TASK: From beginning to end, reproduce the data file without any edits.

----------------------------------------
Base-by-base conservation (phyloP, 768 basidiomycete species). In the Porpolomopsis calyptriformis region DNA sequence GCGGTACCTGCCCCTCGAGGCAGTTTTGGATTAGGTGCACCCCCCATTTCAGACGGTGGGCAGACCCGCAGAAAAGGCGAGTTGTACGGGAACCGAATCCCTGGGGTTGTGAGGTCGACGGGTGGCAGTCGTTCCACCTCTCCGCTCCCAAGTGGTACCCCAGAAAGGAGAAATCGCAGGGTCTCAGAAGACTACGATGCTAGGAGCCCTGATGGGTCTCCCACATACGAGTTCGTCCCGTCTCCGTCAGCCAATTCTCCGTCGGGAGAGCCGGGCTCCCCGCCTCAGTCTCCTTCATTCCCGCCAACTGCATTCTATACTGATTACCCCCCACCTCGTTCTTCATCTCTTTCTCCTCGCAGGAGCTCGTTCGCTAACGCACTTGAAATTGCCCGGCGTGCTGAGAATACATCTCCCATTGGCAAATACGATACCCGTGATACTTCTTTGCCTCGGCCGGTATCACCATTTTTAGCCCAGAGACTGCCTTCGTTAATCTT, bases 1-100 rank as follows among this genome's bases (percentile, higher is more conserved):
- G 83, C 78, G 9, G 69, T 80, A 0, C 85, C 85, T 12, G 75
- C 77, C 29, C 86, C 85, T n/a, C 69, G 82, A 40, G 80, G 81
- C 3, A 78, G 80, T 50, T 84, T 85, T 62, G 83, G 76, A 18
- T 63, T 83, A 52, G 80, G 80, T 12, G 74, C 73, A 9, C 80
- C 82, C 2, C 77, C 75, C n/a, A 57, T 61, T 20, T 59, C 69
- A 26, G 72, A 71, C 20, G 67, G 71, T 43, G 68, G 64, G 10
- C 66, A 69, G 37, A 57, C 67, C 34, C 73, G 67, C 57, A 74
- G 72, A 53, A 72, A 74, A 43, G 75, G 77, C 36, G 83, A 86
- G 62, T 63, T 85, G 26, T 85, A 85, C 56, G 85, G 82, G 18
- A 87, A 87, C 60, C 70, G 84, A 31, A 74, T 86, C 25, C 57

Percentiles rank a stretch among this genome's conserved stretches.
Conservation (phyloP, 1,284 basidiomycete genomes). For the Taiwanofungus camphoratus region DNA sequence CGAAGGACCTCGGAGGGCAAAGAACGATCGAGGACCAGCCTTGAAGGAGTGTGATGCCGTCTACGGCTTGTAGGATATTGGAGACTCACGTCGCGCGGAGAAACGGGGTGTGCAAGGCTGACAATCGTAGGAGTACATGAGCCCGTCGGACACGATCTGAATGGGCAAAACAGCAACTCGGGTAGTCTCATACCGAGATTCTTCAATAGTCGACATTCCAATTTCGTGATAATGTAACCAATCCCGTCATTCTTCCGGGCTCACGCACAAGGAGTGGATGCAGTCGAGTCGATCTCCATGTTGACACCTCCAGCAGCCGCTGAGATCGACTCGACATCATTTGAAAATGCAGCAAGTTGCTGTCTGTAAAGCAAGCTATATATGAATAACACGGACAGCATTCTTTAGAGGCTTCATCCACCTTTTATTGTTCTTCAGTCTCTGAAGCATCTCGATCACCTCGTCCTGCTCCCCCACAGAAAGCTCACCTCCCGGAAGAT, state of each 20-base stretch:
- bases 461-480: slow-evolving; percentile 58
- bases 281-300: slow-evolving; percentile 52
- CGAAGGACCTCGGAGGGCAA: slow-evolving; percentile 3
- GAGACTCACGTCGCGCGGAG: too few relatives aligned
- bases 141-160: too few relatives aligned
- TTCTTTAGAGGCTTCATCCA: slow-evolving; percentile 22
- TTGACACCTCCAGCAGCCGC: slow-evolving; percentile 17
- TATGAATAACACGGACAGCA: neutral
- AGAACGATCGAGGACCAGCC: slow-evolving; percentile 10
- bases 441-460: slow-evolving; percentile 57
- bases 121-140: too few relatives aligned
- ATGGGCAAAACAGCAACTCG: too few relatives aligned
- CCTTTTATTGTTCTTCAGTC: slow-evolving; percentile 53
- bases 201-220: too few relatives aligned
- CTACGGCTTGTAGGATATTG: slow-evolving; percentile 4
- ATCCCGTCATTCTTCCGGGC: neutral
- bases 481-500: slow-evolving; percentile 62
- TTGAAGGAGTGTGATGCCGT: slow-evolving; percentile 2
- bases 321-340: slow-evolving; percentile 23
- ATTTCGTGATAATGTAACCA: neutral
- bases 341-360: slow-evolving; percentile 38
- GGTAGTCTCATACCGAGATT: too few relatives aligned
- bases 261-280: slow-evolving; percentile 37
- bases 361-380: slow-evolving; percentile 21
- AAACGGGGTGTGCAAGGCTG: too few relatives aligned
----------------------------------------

Base-by-base conservation (phyloP, 768 basidiomycete species). In the Porpolomopsis calyptriformis region DNA sequence GCGGTACCTGCCCCTCGAGGCAGTTTTGGATTAGGTGCACCCCCCATTTCAGACGGTGGGCAGACCCGCAGAAAAGGCGAGTTGTACGGGAACCGAATCCCTGGGGTTGTGAGGTCGACGGGTGGCAGTCGTTCCACCTCTCCGCTCCCAAGTGGTACCCCAGAAAGGAGAAATCGCAGGGTCTCAGAAGACTACGATGCTAGGAGCCCTGATGGGTCTCCCACATACGAGTTCGTCCCGTCTCCGTCAGCCAATTCTCCGTCGGGAGAGCCGGGCTCCCCGCCTCAGTCTCCTTCATTCCCGCCAACTGCATTCTATACTGATTACCCCCCACCTCGTTCTTCATCTCTTTCTCCTCGCAGGAGCTCGTTCGCTAACGCACTTGAAATTGCCCGGCGTGCTGAGAATACATCTCCCATTGGCAAATACGATACCCGTGATACTTCTTTGCCTCGGCCGGTATCACCATTTTTAGCCCAGAGACTGCCTTCGTTAATCTT, bases 1-100 rank as follows among this genome's bases (percentile, higher is more conserved):
- G 83, C 78, G 9, G 69, T 80, A 0, C 85, C 85, T 12, G 75
- C 77, C 29, C 86, C 85, T n/a, C 69, G 82, A 40, G 80, G 81
- C 3, A 78, G 80, T 50, T 84, T 85, T 62, G 83, G 76, A 18
- T 63, T 83, A 52, G 80, G 80, T 12, G 74, C 73, A 9, C 80
- C 82, C 2, C 77, C 75, C n/a, A 57, T 61, T 20, T 59, C 69
- A 26, G 72, A 71, C 20, G 67, G 71, T 43, G 68, G 64, G 10
- C 66, A 69, G 37, A 57, C 67, C 34, C 73, G 67, C 57, A 74
- G 72, A 53, A 72, A 74, A 43, G 75, G 77, C 36, G 83, A 86
- G 62, T 63, T 85, G 26, T 85, A 85, C 56, G 85, G 82, G 18
- A 87, A 87, C 60, C 70, G 84, A 31, A 74, T 86, C 25, C 57

Percentiles rank a stretch among this genome's conserved stretches.
Conservation (phyloP, 1,284 basidiomycete genomes). For the Taiwanofungus camphoratus region DNA sequence CGAAGGACCTCGGAGGGCAAAGAACGATCGAGGACCAGCCTTGAAGGAGTGTGATGCCGTCTACGGCTTGTAGGATATTGGAGACTCACGTCGCGCGGAGAAACGGGGTGTGCAAGGCTGACAATCGTAGGAGTACATGAGCCCGTCGGACACGATCTGAATGGGCAAAACAGCAACTCGGGTAGTCTCATACCGAGATTCTTCAATAGTCGACATTCCAATTTCGTGATAATGTAACCAATCCCGTCATTCTTCCGGGCTCACGCACAAGGAGTGGATGCAGTCGAGTCGATCTCCATGTTGACACCTCCAGCAGCCGCTGAGATCGACTCGACATCATTTGAAAATGCAGCAAGTTGCTGTCTGTAAAGCAAGCTATATATGAATAACACGGACAGCATTCTTTAGAGGCTTCATCCACCTTTTATTGTTCTTCAGTCTCTGAAGCATCTCGATCACCTCGTCCTGCTCCCCCACAGAAAGCTCACCTCCCGGAAGAT, state of each 20-base stretch:
- bases 461-480: slow-evolving; percentile 58
- bases 281-300: slow-evolving; percentile 52
- CGAAGGACCTCGGAGGGCAA: slow-evolving; percentile 3
- GAGACTCACGTCGCGCGGAG: too few relatives aligned
- bases 141-160: too few relatives aligned
- TTCTTTAGAGGCTTCATCCA: slow-evolving; percentile 22
- TTGACACCTCCAGCAGCCGC: slow-evolving; percentile 17
- TATGAATAACACGGACAGCA: neutral
- AGAACGATCGAGGACCAGCC: slow-evolving; percentile 10
- bases 441-460: slow-evolving; percentile 57
- bases 121-140: too few relatives aligned
- ATGGGCAAAACAGCAACTCG: too few relatives aligned
- CCTTTTATTGTTCTTCAGTC: slow-evolving; percentile 53
- bases 201-220: too few relatives aligned
- CTACGGCTTGTAGGATATTG: slow-evolving; percentile 4
- ATCCCGTCATTCTTCCGGGC: neutral
- bases 481-500: slow-evolving; percentile 62
- TTGAAGGAGTGTGATGCCGT: slow-evolving; percentile 2
- bases 321-340: slow-evolving; percentile 23
- ATTTCGTGATAATGTAACCA: neutral
- bases 341-360: slow-evolving; percentile 38
- GGTAGTCTCATACCGAGATT: too few relatives aligned
- bases 261-280: slow-evolving; percentile 37
- bases 361-380: slow-evolving; percentile 21
- AAACGGGGTGTGCAAGGCTG: too few relatives aligned